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One year after the activation of the Temporary Protection Directive: learnings on protection of refugees from Ukraine

Throughout the past year, nearly 4.9 million people, mostly women and children, have benefited from temporary protection or similar national schemes across Europe. However, we also see that many refugees can't access their rights due to multiple practical, legal, and administrative barriers.

Posted on 02 Mar 2023

On 4 March 2022 the Council of the European Union unanimously activated the Temporary Protection Directive (TPD) for the first time since it was adopted in 2001. This landmark decision provided millions of refugees from Ukraine with access to immediate access to protection, rights, and essential services in EU Member States.  

The activation of the TPD was welcome and timely. Yet, ensuring all refugees from Ukraine enjoy the rights provided by the TPD has not been without challenges. On the one year since the activation of the TPD, NGOs including the Danish Refugee Council (DRC), call for continued support to refugees from Ukraine, for removing barriers to access rights, and for providing clarity on the transition from temporary status to durable solutions.  

“The activation of the Temporary Protection Directive has had a major impact for the millions of people from Ukraine seeking refuge in the EU in the past year. However, to ensure that rights are upheld, Member States must remove barriers to effective access to rights to guarantee that people fleeing Ukraine have access to shelter, protection, legal aid, health services, and employment opportunities. Legal aid is essential for people to know their rights and to enable them to effectively access their rights, including family reunification”, says DRC Executive Director for Europe, Gerry Garvey. 

Inconsistent implementation of the TPD across Member States, including who are eligible to obtain this status, generates uncertainty among people about their status, rights and protection. Some face difficulties re-entering EU countries after short-term visits to Ukraine and maintaining their legal status thereby affecting their access to benefits. Others are referred to live in unsanitary conditions, without being informed about available assistance, often lacking adequate translation support. Although children make up 40% of the refugees and the TPD guarantees right to access national school systems, two thirds remain out of school in their host countries.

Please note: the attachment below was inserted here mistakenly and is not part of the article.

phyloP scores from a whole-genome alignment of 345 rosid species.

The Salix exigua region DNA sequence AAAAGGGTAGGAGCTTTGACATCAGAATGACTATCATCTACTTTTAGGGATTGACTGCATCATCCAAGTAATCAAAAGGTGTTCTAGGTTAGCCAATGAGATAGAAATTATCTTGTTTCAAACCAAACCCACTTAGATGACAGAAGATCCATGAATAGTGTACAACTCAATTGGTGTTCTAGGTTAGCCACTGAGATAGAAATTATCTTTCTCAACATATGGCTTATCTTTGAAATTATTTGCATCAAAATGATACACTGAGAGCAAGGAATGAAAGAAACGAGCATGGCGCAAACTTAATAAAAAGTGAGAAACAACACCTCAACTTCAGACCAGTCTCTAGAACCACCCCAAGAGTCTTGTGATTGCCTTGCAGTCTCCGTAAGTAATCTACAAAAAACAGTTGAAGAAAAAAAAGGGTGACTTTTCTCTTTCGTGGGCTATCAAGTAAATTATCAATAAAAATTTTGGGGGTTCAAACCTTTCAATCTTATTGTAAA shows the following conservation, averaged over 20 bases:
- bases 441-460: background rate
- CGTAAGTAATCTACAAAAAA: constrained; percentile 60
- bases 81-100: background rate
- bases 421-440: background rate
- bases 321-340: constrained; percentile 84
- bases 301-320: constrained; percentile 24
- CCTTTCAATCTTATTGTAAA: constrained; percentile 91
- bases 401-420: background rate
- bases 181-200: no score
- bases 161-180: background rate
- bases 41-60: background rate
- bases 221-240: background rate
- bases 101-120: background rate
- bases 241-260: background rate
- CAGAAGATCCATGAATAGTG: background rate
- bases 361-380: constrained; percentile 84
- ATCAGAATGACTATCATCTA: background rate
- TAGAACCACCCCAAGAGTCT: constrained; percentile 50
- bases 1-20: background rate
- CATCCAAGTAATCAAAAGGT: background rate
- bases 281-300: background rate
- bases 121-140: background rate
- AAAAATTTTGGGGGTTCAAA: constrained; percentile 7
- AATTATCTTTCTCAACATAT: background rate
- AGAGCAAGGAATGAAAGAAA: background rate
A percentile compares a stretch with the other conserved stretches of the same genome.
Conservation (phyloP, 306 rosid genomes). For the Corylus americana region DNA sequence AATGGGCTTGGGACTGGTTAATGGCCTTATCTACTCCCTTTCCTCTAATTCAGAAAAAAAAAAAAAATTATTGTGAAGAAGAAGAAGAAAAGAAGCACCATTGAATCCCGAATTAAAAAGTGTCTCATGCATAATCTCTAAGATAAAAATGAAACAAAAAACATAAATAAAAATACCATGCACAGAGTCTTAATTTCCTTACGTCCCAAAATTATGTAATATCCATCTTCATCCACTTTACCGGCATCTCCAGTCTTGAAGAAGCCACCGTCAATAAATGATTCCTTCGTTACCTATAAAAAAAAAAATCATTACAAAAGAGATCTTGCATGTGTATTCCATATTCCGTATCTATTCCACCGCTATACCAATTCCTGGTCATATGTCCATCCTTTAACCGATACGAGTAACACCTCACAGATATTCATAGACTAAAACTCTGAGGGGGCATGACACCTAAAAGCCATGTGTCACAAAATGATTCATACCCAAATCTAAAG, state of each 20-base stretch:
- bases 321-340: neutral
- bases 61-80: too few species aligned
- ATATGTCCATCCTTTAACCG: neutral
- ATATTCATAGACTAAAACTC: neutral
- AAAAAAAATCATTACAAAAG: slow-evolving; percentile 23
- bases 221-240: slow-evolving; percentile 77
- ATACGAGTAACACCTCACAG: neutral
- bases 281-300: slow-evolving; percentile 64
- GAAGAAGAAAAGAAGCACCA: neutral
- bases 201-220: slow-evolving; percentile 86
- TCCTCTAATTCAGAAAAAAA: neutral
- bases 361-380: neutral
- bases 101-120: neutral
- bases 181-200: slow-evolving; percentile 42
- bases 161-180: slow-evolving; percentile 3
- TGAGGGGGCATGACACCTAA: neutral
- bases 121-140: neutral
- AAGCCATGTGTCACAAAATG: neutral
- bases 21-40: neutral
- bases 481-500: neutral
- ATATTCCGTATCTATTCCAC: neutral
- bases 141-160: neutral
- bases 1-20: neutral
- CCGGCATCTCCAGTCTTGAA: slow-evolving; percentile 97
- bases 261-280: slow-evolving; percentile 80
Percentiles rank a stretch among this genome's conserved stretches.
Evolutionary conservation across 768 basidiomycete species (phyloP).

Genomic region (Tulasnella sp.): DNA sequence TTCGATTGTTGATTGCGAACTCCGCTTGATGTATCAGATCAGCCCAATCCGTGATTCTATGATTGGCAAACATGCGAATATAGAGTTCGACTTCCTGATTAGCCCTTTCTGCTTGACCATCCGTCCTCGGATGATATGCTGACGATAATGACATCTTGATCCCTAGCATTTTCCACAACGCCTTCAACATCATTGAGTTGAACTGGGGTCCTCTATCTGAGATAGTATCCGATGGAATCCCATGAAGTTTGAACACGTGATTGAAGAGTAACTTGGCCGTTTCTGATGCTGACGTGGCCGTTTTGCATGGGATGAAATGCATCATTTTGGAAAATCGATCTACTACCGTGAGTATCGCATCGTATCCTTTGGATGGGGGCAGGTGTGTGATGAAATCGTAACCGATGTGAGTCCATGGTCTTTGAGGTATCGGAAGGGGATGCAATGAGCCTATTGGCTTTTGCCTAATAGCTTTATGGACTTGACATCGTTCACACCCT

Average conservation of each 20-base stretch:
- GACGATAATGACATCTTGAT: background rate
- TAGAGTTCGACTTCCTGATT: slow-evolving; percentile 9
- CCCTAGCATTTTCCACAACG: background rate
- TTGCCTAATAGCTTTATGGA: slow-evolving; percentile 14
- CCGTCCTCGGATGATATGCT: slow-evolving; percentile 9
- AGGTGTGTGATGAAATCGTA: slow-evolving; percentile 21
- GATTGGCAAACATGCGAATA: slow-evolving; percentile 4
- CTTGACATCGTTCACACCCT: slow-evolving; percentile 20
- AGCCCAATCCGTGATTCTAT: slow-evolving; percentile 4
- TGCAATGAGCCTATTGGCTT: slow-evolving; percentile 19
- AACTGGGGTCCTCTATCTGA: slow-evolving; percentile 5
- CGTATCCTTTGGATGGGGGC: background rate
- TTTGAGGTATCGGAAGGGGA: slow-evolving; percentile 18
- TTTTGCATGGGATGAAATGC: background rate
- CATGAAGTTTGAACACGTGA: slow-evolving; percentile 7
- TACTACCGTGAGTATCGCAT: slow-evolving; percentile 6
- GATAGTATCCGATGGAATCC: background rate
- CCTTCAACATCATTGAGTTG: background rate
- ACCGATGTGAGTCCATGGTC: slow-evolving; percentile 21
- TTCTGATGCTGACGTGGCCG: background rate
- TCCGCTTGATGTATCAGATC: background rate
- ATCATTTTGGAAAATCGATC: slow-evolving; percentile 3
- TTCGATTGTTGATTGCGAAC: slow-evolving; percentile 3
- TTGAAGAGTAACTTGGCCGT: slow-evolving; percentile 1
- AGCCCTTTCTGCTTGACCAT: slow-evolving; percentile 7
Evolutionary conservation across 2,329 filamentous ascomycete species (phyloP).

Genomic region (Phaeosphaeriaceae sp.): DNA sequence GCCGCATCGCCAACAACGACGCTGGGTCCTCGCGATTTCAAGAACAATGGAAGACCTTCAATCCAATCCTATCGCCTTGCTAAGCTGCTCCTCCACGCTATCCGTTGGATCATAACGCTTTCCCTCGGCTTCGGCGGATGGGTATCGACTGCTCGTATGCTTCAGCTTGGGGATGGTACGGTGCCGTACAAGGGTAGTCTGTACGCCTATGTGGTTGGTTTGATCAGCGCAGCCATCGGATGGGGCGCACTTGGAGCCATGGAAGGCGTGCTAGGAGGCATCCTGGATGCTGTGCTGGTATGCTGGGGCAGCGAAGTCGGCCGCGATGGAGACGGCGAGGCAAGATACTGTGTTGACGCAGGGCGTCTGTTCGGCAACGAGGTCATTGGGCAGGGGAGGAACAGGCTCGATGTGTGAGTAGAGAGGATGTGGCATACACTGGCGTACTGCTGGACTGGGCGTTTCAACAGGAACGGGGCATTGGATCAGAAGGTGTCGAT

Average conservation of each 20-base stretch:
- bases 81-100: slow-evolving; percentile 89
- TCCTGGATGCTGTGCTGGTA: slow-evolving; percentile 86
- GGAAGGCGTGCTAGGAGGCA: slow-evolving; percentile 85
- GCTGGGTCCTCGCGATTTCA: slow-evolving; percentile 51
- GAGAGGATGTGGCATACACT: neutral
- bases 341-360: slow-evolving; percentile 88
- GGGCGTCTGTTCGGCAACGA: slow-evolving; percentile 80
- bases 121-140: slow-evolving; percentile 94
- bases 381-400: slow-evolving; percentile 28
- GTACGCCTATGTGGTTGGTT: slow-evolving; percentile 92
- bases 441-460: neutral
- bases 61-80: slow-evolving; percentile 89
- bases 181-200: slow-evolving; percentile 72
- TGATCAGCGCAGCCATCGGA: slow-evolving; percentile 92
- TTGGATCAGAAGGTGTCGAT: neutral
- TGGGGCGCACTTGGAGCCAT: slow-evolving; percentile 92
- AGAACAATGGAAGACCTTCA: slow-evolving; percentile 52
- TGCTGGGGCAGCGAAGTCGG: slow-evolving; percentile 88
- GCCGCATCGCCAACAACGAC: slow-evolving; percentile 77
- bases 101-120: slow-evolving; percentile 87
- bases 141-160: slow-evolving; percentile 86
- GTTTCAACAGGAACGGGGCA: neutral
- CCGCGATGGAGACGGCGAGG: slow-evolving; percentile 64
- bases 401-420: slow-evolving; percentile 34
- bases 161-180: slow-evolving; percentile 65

“With no immediate end to the war in sight, rights and protection challenges must be addressed and legal frameworks presenting clarity on people’s longer-term rights must be provided to avoid leaving people in legal precarity and prolonged uncertainty.”, says Secretary General of DRC, Charlotte Slente. 

The welcoming approach to the millions of people escaping the conflict in Ukraine demonstrates how offering immediate relief and dignified solutions even in a large-scale displacement situation is possible and manageable within existing international law, when the political will exists. And it puts the unequal treatment of refugees seeking protection in Europe at display. 

“The discriminatory practices at the EU’s borders are unacceptable. We must do better. Every person fleeing war, conflict or instability must be able to seek international protection and should be treated in accordance with rights and with dignity at all EU borders”, Charlotte Slente says.  

Read the full statement here

Along with other organizations that provide assistance inside Ukraine as well as in host communities, DRC calls on the EU and Member States to redouble efforts to ensure its effective, uniform, inclusive implementation by addressing the following issues: 

  • Address barriers to enjoyment of status and rights 
  • Protect children and ensure they are in school
  • Protect non-Ukrainians, stateless people and Roma fleeing Ukraine
  • Prevent backsliding of support 
  • Invest in refugee inclusion and longer-term solutions from the start 
  • Promote equal treatment of refugees 
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